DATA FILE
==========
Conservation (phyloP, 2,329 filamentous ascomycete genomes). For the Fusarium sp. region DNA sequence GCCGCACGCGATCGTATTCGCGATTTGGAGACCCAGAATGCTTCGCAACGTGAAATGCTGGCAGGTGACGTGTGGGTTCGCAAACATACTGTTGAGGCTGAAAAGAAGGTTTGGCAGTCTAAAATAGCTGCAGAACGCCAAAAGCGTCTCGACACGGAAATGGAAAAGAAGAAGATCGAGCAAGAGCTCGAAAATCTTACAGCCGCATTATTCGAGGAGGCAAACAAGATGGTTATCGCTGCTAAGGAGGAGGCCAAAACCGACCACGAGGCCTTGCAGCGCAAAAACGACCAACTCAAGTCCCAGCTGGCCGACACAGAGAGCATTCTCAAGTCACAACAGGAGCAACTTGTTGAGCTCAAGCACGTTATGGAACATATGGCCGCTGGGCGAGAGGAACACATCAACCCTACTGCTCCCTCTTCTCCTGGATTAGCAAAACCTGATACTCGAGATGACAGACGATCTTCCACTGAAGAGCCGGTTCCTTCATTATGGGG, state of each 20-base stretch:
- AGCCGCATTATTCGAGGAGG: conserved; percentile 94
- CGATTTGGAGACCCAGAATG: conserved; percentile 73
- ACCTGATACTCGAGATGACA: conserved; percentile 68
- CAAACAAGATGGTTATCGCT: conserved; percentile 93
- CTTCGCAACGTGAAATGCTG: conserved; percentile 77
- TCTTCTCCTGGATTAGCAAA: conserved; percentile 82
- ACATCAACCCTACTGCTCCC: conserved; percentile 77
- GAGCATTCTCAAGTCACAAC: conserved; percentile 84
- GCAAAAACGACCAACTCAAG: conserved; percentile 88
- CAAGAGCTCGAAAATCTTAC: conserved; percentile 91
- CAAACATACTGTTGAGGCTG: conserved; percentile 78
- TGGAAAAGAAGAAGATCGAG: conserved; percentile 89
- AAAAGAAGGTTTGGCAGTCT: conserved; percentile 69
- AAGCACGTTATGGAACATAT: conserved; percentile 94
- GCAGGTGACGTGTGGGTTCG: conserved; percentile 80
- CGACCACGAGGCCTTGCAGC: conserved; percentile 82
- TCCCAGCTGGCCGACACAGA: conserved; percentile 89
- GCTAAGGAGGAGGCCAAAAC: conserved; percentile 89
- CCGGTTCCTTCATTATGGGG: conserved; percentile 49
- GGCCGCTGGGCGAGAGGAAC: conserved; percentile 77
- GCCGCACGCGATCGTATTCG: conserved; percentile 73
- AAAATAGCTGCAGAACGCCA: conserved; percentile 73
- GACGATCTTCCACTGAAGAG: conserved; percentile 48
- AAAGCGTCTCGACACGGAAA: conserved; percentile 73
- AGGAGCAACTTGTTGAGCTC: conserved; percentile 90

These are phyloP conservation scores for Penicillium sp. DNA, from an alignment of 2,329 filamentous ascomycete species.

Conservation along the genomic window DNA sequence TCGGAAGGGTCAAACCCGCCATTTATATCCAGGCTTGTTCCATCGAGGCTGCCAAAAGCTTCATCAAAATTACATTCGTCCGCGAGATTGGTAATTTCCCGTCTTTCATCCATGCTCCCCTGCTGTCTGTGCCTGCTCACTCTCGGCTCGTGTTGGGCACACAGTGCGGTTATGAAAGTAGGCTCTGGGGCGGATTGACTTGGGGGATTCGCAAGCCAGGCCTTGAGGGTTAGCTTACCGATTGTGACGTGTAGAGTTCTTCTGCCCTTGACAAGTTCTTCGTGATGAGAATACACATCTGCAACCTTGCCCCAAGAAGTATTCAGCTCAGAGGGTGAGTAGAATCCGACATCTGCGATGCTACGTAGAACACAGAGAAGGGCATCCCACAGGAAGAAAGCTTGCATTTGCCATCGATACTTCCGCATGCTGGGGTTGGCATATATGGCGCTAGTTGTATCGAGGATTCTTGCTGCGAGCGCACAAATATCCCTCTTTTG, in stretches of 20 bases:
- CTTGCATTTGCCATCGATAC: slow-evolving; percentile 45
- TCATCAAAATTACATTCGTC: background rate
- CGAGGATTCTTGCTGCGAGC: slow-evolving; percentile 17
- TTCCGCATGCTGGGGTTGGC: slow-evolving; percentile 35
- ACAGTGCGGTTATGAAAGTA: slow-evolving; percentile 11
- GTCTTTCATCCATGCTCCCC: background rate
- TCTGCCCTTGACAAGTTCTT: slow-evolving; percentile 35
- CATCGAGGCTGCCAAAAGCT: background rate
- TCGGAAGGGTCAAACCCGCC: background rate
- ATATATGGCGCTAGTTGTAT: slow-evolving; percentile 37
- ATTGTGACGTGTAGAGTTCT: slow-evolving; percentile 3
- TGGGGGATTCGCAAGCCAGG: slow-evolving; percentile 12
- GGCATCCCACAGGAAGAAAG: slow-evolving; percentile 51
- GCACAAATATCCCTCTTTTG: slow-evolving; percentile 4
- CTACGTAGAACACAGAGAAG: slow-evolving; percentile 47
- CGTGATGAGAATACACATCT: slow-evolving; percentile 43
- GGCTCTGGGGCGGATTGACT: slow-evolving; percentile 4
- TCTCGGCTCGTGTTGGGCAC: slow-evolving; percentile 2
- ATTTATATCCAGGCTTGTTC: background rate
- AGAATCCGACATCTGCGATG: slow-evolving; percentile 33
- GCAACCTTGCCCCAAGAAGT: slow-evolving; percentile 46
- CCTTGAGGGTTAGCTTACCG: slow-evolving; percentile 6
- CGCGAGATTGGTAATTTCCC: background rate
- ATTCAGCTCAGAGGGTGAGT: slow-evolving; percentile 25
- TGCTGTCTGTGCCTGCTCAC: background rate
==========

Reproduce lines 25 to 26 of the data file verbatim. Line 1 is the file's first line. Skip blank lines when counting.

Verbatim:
- AAAGCGTCTCGACACGGAAA: conserved; percentile 73
- AGGAGCAACTTGTTGAGCTC: conserved; percentile 90